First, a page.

Piaget conducted several similar experiments on the conservation of number, length, mass, weight, volume, and quantity. He found that few children showed any understanding of conservation prior to the age of five.

Criticisms and Modern Views

While influential, Piaget's theories are not without criticisms. Some of these center on:

  • The ages at which skills emerge: Other researchers have also found that kids can overcome egocentrism as early as age four, which is earlier than Piaget believed. 
  • The focus on inability vs. ability: As you might have noticed, much of Piaget's focus at this stage of development focused on what children could not yet do.

The concepts of egocentrism and conservation are centered on abilities that children have not yet developed; they lack the understanding that things look different to other people and that objects can change in appearance while maintaining the same properties.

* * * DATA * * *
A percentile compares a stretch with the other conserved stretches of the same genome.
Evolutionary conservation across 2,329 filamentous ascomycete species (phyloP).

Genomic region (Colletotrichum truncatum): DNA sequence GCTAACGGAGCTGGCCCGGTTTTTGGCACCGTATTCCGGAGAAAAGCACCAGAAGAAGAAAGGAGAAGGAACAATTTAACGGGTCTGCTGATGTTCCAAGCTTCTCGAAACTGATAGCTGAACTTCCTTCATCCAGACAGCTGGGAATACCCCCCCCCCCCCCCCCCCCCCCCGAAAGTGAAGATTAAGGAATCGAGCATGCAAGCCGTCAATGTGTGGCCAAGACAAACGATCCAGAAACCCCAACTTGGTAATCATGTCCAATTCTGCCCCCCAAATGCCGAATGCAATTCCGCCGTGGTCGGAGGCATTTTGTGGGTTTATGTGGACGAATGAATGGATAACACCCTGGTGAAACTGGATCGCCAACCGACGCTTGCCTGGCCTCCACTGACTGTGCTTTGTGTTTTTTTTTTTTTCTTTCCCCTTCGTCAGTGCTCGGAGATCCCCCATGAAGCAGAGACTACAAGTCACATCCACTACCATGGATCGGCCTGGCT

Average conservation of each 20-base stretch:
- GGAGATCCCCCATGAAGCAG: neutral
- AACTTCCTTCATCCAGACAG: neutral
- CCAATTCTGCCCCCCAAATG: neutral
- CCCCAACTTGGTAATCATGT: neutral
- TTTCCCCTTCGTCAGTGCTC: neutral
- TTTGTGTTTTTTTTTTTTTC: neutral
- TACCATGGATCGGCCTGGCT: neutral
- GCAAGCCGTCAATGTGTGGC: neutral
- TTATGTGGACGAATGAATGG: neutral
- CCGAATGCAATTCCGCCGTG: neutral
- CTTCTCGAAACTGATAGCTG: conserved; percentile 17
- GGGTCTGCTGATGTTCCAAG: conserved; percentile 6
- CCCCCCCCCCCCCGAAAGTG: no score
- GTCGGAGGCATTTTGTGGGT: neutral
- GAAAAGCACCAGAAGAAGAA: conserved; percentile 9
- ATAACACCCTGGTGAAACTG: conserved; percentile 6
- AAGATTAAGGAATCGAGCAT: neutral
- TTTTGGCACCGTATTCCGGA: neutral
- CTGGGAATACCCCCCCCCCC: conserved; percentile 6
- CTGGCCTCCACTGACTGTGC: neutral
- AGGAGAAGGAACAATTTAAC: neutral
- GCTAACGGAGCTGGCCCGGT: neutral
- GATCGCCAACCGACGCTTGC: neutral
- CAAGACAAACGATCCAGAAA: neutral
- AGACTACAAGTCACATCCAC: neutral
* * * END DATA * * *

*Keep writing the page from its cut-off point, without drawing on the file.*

Skills Often Emerge Earlier Than Piaget Suggested

However, not everyone agrees with Piaget's assessment of children's abilities. Researcher Martin Hughes, for example, argued that the reason that children failed at the three mountains task was simply that they did not understand it.

In one experiment, Hughes demonstrated that children as young as age 4 were able to understand situations from multiple points of view, suggesting that children become less egocentric at an earlier age than Piaget believed.

How children engage with the environment may also play a part in their ability to understand the world around them. Researchers have found, for example, that children tend to struggle more with understanding the principle of conservation when they are passive observers.

Kids who actively manipulate materials can better recognize that quantity remains the same even when split up or placed in different containers.

When to Be Concerned

Several important cognitive milestones emerge during the preoperational stage of development. Some of these include: